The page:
Set in its 640 acres of quality farmland and forestry Clogher Lynch, as it was originally known, is a fine, Georgian, three storey mansion that was built in 1770, complete with its own library and chapel.
The Lynches were popular landlords. The last of the family, Marcella, married Major Crean from Hollybrook in the 1840’s, a taciturn and ruthless landlord who was hated by his tenants.
In January 1829, on the Night of the Big Wind, the house was damaged in a ferocious storm and was left roofless.
This disaster came as a blessing in disguise, giving the Creans opportunity to remodel their property. They added another storey to the house and had it roofed with more modern slates.
Helena Mary Crean, who inherited the estate from her father, was to marry James Fitzgerald Kenny of Kiltyclogher in Co. Galway around 1870. He died after only seven years of marriage.
The Fitzgerald Kennys had five children. Master Harry, as the eldest, Henry, was known, inherited the house and estate. Having been orphaned at an early age he grew up wild and conceited, with a love of horses, hunting and racing.
On his way home from the Ballinrobe races Master Harry called into Higgin’s public house in Carnacon, where he met up with Captain Blake (from nearby Towerhill House) who was drinking with friends.
After several rounds of drinks Captain Blake asked Master Harry if he would allow his eldest sister marry him. Master Harry thought little of the idea as he regarded the Blakes to be of lower class than himself.
Master Harry was attacked by Blake’s companions but following the intervention of Blake he was persuaded to return home. Two hours later 23-year-old Master Harry was found dead in suspicious circumstances. The cause of his death was never established. Some say he simply fell from his horse, while others maintain his demise was related to the incident earlier in Carnacon.
James, the youngest of the family, became a brilliant lawyer and subsequently the best known of the family. At times after winning a difficult court case Fitzgerald Kenny (or Master James as he preferred to be called) would go on the beer.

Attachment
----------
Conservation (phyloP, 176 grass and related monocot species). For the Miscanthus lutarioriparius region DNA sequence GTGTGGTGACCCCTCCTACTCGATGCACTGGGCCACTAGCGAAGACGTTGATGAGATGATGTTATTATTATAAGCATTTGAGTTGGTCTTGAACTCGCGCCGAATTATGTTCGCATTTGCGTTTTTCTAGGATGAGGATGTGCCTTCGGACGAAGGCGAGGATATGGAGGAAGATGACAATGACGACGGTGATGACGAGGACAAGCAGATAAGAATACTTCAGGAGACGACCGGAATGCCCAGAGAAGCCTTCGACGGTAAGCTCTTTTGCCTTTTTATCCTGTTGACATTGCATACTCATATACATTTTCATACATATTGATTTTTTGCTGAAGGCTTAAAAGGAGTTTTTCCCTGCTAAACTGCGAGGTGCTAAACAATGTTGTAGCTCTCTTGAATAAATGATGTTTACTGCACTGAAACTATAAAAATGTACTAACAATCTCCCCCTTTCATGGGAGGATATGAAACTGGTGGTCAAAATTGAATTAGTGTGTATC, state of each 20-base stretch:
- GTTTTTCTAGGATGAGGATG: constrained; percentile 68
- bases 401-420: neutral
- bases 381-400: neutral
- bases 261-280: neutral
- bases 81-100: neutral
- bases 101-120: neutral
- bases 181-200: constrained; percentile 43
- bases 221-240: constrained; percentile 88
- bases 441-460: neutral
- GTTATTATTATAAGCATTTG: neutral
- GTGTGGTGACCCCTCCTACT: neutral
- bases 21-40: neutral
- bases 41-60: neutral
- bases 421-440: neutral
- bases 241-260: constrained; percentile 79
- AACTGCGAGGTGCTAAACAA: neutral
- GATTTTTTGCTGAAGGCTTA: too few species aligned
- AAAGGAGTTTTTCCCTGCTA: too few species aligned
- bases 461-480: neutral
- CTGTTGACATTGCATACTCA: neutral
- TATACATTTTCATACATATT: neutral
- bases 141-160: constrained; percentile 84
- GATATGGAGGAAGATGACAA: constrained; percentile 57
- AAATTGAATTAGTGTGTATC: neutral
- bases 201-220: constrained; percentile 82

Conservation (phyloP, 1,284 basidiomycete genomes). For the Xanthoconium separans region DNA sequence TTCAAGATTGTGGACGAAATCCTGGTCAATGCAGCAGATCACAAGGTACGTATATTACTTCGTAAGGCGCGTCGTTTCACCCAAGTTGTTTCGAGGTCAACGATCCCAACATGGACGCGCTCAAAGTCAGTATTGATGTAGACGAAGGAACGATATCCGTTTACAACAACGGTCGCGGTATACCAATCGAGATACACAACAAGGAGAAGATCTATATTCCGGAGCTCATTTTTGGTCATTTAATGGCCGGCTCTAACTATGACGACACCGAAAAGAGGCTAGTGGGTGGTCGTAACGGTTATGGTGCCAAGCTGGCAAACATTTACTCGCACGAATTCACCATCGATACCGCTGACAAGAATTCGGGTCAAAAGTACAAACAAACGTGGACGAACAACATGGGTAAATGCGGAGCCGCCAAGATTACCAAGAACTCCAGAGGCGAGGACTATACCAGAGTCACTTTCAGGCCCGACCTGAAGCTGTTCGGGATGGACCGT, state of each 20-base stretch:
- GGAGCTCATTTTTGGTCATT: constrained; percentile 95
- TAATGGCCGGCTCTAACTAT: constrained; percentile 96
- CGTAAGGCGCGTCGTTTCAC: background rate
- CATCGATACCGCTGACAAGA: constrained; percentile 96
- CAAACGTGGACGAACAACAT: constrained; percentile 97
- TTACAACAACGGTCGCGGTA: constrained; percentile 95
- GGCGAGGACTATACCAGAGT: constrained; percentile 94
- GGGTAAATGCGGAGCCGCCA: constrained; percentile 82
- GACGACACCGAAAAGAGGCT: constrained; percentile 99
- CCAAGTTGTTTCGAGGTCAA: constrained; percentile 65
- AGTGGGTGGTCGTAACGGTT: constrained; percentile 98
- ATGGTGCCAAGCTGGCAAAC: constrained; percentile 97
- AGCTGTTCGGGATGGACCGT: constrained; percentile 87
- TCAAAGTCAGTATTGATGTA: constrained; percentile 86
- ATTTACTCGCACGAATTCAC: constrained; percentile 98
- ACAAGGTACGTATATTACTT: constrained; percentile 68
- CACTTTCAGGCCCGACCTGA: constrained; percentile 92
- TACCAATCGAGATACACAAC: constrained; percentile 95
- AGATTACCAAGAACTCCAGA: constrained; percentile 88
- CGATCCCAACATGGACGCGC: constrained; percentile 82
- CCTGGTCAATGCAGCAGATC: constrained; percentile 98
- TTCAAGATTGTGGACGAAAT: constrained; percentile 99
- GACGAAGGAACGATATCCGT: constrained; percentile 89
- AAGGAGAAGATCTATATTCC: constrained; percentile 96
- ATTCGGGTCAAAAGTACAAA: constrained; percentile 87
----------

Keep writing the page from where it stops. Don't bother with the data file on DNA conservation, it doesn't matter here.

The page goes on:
He liked to help his neighbours out when possible and loved to argue the toss with them. He was held in high regard by all.
On one occasion a man was fined £25 for stealing timber from his estate. When Kenny heard of this he had the case quashed.
On another occasion some locals were brought before Castlebar District Court for stealing firewood from Land Commission property. Despite not having been solicited Fitzgerald Kenny appealed to the Justice on their behalf and had the case dismissed.
Master James was elected to Dail Eireann as a Cumann na nGaedheal (Society of the gaels – a political party born at the foundation of the Irish Free State) candidate in 1927 and was appointed Minister for Justice when then Minister Kevin O’Higgins was shot. Delighted with his victory, he threw a big celebration which, much to his dismay, turned into a drunken brawl.
After his re-election later that same year he held another big party to the surprise of many. Fitzgerald Kenny was to spend 16 years as a public representative from 1927 to 1943, when he was replaced by Joe Blowick from Belcarra. Blowick would later became Minister for Lands.
James Fitzgerald Kenny died in 1956. He is buried in the family plot in Drum Graveyard. Though Fitzgerald Kenny was perceived to be well off, on his death his liquid assets were few. All his wealth was in property.
Clogher House and the estate were sold to a timber merchant in the late 1960’s. In 1970, the house caught fire and was burned down, bringing down the curtain on this Romantic period of local history.
The Land Commission took over the estate and it was divided locally.
Today Clogher House stands an empty shell, inhabited only by bats and birds as history fades into folklore.